“The image of the Mom I actually shot with two broken bones in my hand,” said Ruth. “I was thrown off the ATV the first day we were out in the bush and broke two bones. Luckily the owner’s wife at Silver Salmon Creek Lodge was an ER doctor in Anchorage and she was out visiting. She set my hand with duck tape and a metal rod. I stayed out for the week and was able to get a National Geographic winner. It was definitely worth it. The image appeared on the front page of the Boston Globe.
“I was a little concerned coming back when I went through security, but they took one look at me in Anchorage and said, ‘You did that out in the bush didn’t you?” I said ‘Yes.’ And they said, ‘Cool! Come on through.'”
Another favourite image with a story came to Ruth courtesy of “Pav” and her cub.
“I had been photographing Pav for many years” said Ruth. “And she had such an incredible personality even before she had cubs. She was a first time Mom and because her cub had no siblings the second year she had to teach her everything. There was such an amazing connection between them and it was such an honor to witness and photograph. We even watched her take down a boar (male brown bear) that had come after her cub. Pav did not make it back this year, but I am still photographing her sweet cub, now a juvenile.”
Ruth’s approach to photography is founded on a practical understanding of her subjects and photographic technology, which helps her convey her personal vision of the beauty she finds in nature. Following many of the same bears from year to year allows her to get to know her subjects and their stories. She enjoys sharing her experiences with others and also teaches children how to create their own vision and capture it on film. Sparking their imagination and giving them a solid understanding of photography is something Ruth finds extremely rewarding.
“I taught kindergarten and first grade,” said Ruth. “But recently, about the time I got into nature photography, I also started teaching fourth and fifth graders a photography and science tech program. It was part time, which worked out well with two young boys. We did film, we did macro. We worked with green screen, Photoshop, the whole bit. It was a lot of fun. We also taught them how to shoot film.
“The whole process is important. When I get lazy shooting I think, well I can fix that in post. So I force myself to shoot film because it refocuses me. And I’ve become a better photographer doing that. If you shoot film you have to get the picture right the first time. There’s no editing.”
Ruth’s images have been featured in Discovery HD, Images of Canada, Canadian Geographic (print and social media), Wildlife HD, BBC earth, BBC Brazil, Tour Canada, Nature Alaska, Alaska.org, NANPA (print and social media), Currents Magazine, The Atlantic, The Journal, Boston.com, Nature’s Best Photography Magazine among others. An impressive list!
Ruth is also quite active on social media, and she will be doing a takeover of the NANPA Instagram account from June 27 to July 7, sharing images and stories, as well as links to other Instagram accounts. You can follow Ruth on Instagram here and on Facebook here.
Recently featured on BBC Earth, five years ago Ruth had an image of a nursing brown bear featured in National Geographic. The photo also appeared on the front page of the Boston Globe and in other publications. She has had three images featured on BBC Earth, Discovery Channel and Animal Planet over the past few months, and an Arctic fox she shot at Seal River Heritage Lodge was featured in a print version of Canadian Geographic.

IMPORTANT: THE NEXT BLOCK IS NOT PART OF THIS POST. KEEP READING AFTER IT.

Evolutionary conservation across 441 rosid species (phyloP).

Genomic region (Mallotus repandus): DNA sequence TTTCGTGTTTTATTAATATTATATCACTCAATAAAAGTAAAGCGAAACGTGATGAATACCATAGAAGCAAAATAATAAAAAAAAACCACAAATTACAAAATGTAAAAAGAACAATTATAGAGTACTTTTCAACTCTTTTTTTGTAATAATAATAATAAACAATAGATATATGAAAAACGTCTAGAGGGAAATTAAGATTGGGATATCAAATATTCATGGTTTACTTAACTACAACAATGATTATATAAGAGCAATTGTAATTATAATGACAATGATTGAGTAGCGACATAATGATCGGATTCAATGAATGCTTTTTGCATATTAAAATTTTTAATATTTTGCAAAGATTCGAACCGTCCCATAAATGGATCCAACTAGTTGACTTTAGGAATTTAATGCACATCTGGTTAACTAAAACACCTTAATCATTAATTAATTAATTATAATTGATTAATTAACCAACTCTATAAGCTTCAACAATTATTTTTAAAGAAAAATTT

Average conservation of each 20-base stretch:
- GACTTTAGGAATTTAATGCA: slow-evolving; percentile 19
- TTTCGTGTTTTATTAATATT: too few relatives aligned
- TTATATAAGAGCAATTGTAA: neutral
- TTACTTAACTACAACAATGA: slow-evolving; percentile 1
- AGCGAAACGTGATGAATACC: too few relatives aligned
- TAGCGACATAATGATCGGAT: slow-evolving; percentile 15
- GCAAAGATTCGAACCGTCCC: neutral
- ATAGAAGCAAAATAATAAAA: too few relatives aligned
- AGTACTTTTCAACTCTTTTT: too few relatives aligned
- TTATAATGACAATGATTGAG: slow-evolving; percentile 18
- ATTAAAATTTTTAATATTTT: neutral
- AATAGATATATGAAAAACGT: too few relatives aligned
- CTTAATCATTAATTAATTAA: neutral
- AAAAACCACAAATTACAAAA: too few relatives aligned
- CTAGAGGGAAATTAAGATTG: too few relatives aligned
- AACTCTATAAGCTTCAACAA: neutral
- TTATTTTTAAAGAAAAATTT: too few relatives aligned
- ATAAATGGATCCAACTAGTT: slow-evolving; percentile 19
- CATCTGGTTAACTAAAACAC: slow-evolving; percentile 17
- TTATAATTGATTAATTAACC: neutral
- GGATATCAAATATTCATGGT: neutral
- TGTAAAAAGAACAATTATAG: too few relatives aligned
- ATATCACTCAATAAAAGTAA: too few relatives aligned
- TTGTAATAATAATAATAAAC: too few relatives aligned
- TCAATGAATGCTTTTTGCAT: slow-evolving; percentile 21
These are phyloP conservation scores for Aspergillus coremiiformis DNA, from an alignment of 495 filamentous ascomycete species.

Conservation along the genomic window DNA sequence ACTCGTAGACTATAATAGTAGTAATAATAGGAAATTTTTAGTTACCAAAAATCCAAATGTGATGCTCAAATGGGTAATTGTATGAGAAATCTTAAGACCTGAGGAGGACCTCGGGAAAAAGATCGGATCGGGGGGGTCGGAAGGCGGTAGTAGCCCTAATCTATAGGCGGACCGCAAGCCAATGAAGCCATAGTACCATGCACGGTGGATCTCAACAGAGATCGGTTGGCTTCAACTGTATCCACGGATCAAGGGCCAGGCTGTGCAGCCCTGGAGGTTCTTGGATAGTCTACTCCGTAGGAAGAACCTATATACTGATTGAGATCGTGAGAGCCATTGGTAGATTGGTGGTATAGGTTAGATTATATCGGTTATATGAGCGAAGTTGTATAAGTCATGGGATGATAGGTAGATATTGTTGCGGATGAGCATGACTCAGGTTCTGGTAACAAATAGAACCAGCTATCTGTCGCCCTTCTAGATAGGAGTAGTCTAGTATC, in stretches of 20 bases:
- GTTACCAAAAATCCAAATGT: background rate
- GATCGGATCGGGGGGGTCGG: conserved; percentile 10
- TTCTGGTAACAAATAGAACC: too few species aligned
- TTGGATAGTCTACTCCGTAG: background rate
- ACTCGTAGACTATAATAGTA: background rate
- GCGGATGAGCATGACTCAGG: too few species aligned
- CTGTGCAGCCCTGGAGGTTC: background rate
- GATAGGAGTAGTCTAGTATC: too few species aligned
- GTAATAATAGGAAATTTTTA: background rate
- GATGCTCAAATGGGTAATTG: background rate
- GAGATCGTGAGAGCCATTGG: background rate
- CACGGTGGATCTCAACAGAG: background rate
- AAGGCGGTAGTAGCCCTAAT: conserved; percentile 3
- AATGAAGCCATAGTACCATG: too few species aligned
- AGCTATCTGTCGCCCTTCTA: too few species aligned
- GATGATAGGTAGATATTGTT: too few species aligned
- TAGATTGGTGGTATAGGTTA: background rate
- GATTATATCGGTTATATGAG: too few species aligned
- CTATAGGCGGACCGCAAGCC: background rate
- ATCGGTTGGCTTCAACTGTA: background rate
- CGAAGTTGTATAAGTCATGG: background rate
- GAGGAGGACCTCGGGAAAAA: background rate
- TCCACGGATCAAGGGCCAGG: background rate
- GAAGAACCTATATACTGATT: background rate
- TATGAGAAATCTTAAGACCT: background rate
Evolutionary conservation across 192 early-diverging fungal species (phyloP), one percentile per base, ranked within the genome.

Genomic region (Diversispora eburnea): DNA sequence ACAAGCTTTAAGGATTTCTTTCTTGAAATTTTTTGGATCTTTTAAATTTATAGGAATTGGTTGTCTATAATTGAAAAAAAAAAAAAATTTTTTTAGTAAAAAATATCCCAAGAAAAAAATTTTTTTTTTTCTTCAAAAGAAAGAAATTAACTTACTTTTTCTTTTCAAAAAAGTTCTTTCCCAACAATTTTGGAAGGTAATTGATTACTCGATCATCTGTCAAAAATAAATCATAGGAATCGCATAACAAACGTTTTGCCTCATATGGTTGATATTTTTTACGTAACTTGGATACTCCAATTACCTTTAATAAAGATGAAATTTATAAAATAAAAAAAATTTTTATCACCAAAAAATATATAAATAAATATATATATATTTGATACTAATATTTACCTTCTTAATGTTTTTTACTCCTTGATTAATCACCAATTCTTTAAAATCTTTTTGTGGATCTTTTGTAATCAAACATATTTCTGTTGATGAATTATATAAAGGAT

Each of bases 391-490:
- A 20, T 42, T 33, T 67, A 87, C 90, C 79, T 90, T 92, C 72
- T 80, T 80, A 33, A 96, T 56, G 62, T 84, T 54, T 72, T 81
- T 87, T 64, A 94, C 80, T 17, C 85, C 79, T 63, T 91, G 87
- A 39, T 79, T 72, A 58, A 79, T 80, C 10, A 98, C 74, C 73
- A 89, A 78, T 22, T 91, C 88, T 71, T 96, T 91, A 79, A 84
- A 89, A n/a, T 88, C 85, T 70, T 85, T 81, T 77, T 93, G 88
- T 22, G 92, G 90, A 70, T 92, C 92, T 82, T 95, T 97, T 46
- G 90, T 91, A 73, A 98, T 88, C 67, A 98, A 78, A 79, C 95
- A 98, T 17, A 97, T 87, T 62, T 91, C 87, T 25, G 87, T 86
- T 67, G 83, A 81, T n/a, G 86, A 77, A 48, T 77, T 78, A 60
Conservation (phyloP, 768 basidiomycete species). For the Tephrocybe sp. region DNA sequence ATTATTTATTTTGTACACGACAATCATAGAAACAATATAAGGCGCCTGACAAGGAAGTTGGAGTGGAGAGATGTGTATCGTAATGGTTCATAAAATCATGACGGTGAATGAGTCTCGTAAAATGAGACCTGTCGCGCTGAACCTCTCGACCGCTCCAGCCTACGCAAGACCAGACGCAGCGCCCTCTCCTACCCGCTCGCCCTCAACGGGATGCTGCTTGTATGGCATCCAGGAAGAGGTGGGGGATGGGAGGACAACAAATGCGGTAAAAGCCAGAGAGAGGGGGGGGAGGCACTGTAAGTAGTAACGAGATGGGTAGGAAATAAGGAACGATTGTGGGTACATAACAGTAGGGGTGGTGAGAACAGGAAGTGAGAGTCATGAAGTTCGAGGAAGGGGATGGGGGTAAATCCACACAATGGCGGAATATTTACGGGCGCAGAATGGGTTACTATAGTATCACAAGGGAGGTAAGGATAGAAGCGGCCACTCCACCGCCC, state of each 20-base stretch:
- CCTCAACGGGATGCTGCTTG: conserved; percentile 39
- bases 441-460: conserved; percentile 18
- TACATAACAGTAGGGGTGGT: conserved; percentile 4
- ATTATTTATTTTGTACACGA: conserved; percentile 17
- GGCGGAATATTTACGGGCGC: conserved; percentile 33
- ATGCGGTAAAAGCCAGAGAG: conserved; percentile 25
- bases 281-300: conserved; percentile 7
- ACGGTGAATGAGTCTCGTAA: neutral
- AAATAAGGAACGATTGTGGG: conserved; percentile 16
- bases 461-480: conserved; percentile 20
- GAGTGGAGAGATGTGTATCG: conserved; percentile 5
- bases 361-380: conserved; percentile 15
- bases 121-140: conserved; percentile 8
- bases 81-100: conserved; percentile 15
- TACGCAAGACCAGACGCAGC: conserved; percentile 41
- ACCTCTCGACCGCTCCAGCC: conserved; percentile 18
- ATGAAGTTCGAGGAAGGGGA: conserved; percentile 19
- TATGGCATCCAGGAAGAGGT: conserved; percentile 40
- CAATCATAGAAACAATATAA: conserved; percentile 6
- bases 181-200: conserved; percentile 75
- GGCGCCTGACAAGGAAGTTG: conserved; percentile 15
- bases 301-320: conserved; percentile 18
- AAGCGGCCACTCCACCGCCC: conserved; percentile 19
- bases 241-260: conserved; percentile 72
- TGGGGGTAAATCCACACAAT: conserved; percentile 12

“Canadian Geographic found the image on Instagram and used it for their social media,” said Ruth. “I try to post daily on Instagram unless I’m out the bush and have no access. I’ve only been doing Instagram since January so it’s a new thing for me, but I’ve found it can be really helpful. And I do a lot art shows locally. Ruth will also be doing an art show at the Bellevue Art Museum (BAM) on the last weekend in July.
“I do love bears,” said Ruth. “Most people think I’m the crazy bear lady. I just love doing shows and talking to people about bears. I love teaching and exposing people to them as well. People sometimes look at my work and say they really never liked bears and are afraid of them, but after they read the stories behind my images, they start to connect with the bears. It allows people to care about the environment and about the bears. If I can do that for just one person that’s great.”
Thinking about getting into photography?
“Go for it,” said Ruth. “Anyone can do it. It’s just a matter of taking the time and energy and putting yourself out there. Part of photography though is that you have to find what you love. If you find your niche, something you love, it will show in your work. I mean, what’s the worst thing that can happen. You try. No matter what, you’re going to have an amazing time. And at Churchill Wild the food has always been really good. Of all the places I’ve been, it’s the best.
“With Churchill Wild it doesn’t matter, you’re going to have an incredible experience. You know, I don’t say that about every lodge. And I’ve seen lots and lots of northern lights over many, many years, because I travel to Alaska a lot, but I’ve never seen them like they are at Nanuk (Polar Bear Lodge). And with Churchill Wild, watching the northern lights and listening to the wolf pack howl, while they serve you wine? What could be better!
“I mean seriously, what’s better than that?”
You can follow Ruth on Instagram here and on Facebook here. You’ll also find more gorgeous images on her portfolio at rmsteckphotography.com. Ruth will also be doing an art show at the Bellevue Art Museum (BAM) on the the final weekend in July.